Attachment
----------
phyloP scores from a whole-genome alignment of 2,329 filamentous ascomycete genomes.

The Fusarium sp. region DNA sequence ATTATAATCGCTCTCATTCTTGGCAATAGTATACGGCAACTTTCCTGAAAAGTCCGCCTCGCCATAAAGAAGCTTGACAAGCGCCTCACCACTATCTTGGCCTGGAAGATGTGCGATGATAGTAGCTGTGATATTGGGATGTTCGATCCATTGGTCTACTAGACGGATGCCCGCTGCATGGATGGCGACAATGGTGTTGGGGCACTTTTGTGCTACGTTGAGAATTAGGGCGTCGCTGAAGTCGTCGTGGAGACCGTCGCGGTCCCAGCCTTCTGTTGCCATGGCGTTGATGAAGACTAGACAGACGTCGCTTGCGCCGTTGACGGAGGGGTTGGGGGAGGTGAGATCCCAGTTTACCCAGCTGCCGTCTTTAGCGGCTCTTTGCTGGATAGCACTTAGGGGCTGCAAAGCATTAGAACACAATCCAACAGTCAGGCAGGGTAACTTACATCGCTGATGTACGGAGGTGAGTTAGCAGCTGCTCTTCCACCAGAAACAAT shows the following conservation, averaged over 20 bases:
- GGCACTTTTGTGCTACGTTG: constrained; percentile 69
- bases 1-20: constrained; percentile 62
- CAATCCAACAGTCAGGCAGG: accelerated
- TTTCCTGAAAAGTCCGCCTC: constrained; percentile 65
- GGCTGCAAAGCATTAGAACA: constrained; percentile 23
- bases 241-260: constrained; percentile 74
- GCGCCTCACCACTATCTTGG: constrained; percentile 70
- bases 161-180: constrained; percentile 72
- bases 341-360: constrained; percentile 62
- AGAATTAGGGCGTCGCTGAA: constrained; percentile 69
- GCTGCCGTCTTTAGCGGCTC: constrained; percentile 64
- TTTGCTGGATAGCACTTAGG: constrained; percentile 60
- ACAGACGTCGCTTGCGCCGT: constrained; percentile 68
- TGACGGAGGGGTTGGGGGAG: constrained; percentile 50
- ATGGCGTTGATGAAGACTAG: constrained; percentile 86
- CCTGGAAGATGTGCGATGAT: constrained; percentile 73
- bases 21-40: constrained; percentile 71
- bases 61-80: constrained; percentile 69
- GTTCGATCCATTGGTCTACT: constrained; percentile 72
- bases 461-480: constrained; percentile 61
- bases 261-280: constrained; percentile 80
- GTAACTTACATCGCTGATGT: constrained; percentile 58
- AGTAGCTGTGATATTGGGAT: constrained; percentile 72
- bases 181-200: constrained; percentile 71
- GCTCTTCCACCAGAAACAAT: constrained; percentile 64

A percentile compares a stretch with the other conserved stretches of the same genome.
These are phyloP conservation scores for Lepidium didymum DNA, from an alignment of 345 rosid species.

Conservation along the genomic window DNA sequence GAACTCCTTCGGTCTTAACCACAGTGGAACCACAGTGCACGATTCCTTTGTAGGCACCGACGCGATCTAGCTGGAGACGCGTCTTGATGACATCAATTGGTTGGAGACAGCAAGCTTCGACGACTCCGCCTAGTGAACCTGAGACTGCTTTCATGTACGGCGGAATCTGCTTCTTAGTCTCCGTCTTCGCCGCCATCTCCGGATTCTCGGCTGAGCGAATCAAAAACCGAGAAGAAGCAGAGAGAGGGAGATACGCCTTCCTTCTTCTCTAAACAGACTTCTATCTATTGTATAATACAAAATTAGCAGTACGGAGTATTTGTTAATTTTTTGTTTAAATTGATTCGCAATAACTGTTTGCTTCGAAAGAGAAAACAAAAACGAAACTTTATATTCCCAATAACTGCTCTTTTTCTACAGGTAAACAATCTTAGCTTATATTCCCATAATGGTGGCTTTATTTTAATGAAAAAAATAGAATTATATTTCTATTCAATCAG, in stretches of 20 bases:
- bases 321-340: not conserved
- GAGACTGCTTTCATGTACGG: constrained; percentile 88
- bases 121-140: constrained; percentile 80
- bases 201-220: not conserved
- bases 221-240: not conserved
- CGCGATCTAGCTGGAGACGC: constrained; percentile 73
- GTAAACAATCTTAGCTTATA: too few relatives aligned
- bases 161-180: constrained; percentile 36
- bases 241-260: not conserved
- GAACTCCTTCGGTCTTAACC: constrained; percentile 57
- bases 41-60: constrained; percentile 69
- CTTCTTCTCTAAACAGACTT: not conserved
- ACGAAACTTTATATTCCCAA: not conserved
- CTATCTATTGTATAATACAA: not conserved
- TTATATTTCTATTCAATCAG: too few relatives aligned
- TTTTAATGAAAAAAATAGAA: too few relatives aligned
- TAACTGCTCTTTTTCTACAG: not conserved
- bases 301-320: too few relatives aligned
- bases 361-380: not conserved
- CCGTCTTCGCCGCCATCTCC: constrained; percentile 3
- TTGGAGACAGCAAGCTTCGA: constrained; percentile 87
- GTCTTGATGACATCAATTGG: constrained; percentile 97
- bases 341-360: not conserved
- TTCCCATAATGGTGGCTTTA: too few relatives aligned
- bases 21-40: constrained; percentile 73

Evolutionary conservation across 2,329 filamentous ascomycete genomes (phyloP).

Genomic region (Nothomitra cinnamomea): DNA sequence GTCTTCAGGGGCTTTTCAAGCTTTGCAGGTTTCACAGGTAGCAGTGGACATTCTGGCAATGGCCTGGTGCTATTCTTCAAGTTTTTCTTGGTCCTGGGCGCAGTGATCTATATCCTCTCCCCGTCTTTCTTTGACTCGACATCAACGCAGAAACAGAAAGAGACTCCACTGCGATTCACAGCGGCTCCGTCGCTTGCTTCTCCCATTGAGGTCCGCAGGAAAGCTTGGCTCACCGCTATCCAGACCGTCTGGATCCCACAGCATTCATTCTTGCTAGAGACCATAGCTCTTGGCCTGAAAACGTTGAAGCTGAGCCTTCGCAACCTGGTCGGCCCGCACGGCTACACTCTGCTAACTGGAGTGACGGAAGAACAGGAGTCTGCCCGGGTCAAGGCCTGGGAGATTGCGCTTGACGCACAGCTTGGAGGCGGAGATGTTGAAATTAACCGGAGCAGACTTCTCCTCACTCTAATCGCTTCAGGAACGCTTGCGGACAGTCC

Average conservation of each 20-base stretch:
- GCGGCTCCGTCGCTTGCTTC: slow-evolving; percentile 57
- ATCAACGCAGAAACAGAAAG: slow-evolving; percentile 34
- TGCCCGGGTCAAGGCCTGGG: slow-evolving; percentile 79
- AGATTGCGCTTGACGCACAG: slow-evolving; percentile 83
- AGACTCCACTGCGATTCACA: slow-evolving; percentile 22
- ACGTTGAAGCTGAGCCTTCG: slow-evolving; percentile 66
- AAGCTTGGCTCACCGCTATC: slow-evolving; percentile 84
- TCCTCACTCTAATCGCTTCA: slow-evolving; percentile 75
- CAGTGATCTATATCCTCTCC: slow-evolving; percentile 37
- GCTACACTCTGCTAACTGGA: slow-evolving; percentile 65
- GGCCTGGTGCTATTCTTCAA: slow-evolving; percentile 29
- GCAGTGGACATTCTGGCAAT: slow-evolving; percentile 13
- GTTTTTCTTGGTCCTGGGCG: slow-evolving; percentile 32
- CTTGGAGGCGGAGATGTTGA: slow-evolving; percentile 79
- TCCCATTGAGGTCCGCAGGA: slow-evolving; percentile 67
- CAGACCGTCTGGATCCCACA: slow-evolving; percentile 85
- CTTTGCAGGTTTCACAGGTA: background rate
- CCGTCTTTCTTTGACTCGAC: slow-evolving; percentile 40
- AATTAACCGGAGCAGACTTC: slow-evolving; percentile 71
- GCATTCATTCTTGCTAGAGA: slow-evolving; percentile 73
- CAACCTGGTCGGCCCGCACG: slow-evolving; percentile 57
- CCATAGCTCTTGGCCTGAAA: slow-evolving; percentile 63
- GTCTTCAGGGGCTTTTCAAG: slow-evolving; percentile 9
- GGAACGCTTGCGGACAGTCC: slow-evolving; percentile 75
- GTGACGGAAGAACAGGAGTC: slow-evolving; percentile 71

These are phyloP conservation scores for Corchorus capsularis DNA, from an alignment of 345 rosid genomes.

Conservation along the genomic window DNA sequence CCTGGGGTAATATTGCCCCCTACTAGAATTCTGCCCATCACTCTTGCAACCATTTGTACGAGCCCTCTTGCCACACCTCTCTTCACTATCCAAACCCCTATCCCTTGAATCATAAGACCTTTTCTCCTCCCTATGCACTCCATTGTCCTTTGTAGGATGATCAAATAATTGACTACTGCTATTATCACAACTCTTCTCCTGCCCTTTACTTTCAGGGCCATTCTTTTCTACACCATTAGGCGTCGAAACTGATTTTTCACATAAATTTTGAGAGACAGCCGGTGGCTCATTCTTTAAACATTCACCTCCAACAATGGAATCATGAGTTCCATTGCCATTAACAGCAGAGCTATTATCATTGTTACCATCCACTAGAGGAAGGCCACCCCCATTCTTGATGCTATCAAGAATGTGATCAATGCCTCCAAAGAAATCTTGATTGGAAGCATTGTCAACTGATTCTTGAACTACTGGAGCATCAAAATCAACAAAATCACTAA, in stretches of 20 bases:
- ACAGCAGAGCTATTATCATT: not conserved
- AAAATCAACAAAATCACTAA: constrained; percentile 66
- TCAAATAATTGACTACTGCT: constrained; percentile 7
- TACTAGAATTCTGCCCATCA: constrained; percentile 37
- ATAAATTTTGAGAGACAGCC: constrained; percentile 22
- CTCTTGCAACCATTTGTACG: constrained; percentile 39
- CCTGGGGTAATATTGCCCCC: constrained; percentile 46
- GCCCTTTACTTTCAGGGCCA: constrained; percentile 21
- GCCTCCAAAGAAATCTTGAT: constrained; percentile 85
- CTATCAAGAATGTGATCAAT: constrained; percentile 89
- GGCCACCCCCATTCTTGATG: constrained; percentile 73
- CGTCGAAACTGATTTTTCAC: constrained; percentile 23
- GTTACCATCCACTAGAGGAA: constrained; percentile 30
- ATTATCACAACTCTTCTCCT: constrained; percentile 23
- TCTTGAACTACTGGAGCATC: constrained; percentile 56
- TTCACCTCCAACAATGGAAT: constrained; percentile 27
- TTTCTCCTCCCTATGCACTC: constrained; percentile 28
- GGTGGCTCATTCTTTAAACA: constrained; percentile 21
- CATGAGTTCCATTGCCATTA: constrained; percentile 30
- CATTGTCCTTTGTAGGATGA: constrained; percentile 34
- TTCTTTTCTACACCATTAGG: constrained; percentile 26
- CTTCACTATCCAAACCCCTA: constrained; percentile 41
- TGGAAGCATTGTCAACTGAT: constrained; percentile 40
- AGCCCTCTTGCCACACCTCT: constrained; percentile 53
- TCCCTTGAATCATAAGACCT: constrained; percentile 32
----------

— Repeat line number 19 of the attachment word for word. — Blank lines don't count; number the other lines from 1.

- bases 21-40: constrained; percentile 71